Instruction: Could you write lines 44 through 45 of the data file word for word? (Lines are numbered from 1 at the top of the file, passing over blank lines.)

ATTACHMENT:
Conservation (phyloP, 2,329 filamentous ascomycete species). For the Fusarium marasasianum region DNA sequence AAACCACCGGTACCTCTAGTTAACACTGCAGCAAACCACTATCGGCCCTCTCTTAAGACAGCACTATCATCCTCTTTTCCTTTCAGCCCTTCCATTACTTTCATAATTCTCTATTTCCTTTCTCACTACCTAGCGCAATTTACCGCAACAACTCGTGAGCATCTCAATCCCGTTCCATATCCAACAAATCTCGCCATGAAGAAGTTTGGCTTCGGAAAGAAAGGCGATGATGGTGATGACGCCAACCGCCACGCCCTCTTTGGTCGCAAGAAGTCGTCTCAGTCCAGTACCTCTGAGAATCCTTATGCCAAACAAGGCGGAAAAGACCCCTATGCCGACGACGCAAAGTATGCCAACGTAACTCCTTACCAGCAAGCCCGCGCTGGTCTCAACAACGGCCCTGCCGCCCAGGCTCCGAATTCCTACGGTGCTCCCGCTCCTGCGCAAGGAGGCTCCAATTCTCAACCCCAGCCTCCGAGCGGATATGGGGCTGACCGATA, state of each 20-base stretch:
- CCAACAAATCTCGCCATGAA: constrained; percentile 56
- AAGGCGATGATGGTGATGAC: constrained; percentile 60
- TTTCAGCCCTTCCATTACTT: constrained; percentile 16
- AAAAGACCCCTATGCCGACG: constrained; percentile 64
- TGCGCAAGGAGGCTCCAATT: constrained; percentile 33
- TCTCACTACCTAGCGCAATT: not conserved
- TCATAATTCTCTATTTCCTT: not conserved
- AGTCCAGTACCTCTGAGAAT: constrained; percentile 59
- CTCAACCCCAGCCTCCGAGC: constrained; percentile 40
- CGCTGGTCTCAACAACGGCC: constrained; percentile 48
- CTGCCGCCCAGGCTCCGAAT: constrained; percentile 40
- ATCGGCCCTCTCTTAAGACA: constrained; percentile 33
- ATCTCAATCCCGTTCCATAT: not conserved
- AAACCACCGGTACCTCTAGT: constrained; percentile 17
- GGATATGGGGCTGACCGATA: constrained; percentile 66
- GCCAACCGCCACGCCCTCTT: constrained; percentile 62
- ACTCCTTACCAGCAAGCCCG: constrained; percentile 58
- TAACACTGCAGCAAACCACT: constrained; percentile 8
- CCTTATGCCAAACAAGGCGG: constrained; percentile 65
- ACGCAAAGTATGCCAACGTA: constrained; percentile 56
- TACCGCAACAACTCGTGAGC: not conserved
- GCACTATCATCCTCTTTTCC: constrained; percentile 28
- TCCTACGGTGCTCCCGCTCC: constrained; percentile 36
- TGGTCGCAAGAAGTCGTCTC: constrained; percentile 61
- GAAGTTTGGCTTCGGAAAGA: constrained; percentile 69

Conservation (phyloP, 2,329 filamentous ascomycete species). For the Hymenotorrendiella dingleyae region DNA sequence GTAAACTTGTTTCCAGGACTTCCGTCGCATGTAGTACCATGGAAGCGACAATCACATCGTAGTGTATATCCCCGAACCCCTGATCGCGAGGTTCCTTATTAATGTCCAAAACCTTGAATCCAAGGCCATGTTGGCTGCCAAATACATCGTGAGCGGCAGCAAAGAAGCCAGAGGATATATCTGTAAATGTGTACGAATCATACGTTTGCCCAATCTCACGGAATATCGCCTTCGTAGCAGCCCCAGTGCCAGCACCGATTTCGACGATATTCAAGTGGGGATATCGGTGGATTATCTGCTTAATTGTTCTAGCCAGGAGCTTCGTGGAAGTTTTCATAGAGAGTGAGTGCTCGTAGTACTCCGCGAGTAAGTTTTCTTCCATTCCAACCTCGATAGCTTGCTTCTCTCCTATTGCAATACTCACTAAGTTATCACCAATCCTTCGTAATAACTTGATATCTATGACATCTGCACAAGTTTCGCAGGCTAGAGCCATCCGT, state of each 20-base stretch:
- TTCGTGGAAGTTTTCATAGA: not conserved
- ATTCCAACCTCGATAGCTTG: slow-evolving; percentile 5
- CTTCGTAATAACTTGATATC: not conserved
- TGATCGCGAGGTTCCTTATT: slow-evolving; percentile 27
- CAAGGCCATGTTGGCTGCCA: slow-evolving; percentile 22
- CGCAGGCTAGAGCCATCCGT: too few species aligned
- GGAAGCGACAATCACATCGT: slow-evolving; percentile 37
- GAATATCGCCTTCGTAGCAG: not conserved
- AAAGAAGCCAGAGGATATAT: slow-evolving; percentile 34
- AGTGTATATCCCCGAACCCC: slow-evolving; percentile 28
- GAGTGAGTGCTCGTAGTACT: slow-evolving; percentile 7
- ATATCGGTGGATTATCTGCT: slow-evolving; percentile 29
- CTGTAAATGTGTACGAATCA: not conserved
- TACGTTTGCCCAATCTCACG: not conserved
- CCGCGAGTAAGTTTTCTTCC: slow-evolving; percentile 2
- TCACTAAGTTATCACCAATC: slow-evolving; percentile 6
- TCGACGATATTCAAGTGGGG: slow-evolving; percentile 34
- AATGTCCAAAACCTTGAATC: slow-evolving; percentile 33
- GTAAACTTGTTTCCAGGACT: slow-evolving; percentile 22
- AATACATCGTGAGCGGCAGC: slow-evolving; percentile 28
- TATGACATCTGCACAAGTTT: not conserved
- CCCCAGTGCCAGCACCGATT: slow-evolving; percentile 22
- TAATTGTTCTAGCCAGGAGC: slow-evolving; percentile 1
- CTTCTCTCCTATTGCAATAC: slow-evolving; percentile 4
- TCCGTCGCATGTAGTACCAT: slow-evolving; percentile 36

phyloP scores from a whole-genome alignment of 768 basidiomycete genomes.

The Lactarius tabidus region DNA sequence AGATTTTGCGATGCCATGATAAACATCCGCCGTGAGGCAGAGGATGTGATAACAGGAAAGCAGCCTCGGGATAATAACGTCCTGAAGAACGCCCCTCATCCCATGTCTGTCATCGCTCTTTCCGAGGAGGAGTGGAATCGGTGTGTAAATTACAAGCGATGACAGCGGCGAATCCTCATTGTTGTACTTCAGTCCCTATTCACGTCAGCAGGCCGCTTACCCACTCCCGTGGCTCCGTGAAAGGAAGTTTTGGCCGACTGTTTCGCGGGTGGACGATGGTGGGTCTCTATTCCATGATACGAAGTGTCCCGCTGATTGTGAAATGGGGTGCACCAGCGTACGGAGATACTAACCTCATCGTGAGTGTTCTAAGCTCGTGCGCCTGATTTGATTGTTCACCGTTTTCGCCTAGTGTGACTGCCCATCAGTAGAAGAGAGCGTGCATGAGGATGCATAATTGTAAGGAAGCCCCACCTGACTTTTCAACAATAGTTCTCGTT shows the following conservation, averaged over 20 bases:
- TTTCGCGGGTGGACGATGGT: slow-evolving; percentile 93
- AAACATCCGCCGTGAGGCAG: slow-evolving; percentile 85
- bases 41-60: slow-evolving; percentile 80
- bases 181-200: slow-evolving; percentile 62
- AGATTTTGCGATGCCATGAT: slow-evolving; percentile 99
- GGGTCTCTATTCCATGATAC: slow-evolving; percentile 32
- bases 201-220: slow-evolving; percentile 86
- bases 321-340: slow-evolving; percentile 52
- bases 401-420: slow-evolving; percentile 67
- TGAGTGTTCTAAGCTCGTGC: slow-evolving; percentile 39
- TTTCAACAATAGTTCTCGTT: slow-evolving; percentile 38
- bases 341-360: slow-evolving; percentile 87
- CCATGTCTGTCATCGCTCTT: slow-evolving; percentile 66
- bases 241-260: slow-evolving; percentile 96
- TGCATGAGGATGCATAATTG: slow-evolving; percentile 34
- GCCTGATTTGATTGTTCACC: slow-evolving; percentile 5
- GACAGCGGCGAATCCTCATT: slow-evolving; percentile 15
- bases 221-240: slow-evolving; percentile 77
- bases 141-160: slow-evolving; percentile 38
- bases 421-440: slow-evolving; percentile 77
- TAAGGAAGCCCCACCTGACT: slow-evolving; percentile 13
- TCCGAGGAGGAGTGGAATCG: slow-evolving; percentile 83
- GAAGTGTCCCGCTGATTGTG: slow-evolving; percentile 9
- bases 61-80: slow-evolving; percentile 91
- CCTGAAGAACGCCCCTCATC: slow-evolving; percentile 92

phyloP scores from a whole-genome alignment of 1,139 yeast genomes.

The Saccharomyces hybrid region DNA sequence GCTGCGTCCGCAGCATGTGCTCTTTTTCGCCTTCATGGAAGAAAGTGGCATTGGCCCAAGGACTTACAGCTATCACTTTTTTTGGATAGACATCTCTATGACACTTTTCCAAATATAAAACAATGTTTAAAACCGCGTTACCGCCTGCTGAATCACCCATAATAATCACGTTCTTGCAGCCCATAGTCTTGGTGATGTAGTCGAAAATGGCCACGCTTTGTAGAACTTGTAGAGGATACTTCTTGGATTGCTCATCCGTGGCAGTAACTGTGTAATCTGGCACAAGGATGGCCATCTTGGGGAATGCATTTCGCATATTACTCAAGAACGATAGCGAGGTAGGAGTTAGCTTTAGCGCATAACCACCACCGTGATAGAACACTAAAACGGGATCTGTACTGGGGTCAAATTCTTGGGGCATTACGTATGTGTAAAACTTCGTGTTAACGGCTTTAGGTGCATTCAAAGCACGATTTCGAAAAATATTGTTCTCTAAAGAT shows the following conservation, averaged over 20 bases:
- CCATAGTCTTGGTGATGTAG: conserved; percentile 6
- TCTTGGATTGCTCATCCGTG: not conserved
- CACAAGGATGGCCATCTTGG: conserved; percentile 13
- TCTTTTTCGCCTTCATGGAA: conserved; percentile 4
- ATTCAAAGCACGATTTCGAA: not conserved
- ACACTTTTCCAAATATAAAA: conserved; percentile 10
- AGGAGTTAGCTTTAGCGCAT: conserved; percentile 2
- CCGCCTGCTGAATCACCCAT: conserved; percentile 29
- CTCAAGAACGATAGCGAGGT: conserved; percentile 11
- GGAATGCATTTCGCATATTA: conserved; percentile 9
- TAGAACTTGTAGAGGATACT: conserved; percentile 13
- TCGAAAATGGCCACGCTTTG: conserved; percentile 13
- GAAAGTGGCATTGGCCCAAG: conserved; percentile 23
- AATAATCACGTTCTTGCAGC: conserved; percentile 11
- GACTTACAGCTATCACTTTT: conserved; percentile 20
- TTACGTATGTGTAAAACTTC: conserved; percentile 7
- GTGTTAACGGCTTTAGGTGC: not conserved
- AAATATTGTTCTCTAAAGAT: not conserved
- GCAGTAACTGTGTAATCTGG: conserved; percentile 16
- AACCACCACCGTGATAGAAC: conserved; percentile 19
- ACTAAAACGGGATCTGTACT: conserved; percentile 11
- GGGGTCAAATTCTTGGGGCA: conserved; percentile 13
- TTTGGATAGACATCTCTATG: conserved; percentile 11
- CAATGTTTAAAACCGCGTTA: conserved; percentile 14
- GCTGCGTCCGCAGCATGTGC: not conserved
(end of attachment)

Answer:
- TCGACGATATTCAAGTGGGG: slow-evolving; percentile 34
- AATGTCCAAAACCTTGAATC: slow-evolving; percentile 33